Field Visit & Study Trip

Experiential Visit to Karnataka Chitrakala Parishath
Date: 13 September 2022
An experimental visit was organized by the Department of English on 13th September 2022 for I and II year M.A to the Art Exhibition Karnataka Chitrakala Parishath and National Gallery of Modern Art. The visit aimed to educate the students about the rich art and culture of Western Modernism. The visit was organized under the guidance of Dr. Lyola, Dr. Arsha and Dr. Giftsy. The resource person for the day was Ms. Samyuktha Rao, curator and Art historian. Ms Rao was in charge of escorting the students around the Art gallery, explaining the students about the collection of paintings of Bireswar Sen who is an Indian painter, writer influenced by the Bengal school of Art and Western Modernism. He depicted grand landscapes mostly featuring the Himalayas in paintings measuring smaller than postcards.

In Bireswar Sen’s little paintings of huge landscapes, he has used precisely the skill of attentively studying time and location. Within an infinite amount of space and time, specific moments in time serve as coordinates for the human predicament. The artist helps us grasp the scenes which are dispersed in complex systems of seasonal cycles, mountain upheavals and ancient forests, planets and stars, and constant change. They are characterized by nuanced skies, light-filled clouds, cloud touching peaks that descend into valleys, and high-breasted peaks that rise to the sky.

Next, students visited the National Gallery of Modern Art. The National Gallery of Modern Art has modern, post-modern and traditional Indian art work. It hosts artwork from the 18th Century to present day. It comprises paintings, Sculptures, graphic prints and photography in India which showcase the historical development of modern art in India. The display includes Indian miniatures and works of colonial artists.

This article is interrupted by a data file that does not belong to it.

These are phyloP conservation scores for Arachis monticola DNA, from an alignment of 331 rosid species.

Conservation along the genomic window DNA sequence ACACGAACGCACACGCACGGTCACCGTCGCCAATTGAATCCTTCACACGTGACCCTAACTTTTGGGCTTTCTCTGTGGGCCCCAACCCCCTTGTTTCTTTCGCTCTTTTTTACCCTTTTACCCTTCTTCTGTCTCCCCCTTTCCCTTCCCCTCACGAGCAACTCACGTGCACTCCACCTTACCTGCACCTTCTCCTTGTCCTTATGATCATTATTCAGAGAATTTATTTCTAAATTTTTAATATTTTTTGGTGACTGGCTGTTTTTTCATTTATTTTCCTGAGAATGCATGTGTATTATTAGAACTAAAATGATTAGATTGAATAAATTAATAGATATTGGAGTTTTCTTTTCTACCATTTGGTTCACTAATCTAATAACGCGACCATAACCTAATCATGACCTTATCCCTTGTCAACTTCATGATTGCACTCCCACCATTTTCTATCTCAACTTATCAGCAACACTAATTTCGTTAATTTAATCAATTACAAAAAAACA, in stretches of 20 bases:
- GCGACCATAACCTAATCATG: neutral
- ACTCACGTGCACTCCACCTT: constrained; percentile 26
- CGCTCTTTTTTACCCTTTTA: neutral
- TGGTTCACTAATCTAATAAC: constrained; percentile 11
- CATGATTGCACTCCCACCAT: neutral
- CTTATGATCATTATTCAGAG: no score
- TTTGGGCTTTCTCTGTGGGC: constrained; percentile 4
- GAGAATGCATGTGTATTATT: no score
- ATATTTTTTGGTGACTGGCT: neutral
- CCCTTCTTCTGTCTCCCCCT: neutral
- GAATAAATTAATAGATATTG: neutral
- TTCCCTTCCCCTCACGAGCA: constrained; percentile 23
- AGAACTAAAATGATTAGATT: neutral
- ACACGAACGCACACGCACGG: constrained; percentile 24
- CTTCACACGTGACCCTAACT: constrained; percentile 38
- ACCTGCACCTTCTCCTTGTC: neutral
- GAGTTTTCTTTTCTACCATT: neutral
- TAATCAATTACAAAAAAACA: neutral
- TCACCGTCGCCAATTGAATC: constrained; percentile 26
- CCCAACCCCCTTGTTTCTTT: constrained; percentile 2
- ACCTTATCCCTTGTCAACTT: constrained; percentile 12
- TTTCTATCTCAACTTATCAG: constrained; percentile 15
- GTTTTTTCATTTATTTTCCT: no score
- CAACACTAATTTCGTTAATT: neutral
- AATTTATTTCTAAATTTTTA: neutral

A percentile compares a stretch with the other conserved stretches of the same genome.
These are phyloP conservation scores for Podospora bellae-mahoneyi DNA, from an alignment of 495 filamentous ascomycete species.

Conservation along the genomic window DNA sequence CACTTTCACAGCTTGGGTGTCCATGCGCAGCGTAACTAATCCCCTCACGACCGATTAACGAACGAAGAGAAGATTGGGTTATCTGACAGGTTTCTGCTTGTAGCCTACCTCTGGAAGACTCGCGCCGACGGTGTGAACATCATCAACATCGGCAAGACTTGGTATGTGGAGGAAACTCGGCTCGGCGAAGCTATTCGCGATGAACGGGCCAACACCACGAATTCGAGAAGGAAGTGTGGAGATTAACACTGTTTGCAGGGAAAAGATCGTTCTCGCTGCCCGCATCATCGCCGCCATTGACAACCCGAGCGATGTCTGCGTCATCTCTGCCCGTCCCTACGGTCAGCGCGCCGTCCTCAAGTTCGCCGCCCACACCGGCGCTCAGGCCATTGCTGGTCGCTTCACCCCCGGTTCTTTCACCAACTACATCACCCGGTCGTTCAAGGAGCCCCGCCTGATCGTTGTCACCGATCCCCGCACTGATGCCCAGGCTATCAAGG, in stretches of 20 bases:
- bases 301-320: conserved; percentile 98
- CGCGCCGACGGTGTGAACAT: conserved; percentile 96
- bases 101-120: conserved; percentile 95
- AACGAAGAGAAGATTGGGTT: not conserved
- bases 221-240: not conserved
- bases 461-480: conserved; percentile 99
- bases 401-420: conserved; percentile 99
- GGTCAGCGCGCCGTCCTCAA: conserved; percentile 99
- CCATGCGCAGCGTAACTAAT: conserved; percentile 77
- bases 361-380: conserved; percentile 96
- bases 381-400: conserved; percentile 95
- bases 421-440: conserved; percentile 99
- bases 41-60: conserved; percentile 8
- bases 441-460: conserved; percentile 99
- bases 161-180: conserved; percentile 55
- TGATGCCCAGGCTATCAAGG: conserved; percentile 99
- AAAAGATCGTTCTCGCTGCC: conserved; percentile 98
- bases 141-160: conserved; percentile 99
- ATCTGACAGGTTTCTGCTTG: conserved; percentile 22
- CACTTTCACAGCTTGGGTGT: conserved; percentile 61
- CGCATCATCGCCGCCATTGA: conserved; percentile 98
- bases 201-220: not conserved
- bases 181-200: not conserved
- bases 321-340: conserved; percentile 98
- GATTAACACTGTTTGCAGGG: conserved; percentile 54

Lastly, students went to Cubbon Park. We had feedback sessions and various experiences were shared amongst students. We had a further interactive session with our resource person, Ms Samyuktha Rao. The entire visit was an inspiring experience for the students and for the teachers as well.


Field visit to Namma Dhwani Community Station, Kolar
Taking the students to Kolar on an educational trip was very useful. They learnt about how a community radio station works and their first field trip from the college just proved to be right, fun and educational. Vishwanatha Reddy V, the station manager provided a detailed explanation on how the radio station was started and talked about the challenges they faced during the pandemic. He also provided how the government funds were used in the development of the radio station and other social works. He also shared about his interest in joining this radio stream developed along with the radio activities they broadcast. The students learnt that the station collaborates with Budikote’s farmers to educate them about agriculture and other farming related topics. Even during the pandemic, the station was operational and they educated people, promoted awareness on the precautions to be taken without hustling about the danger. This was overall a fulfilling experience where the students got to know many important issues, problems, functions of the radio station. They also visited the birthplace of Hyder Ali.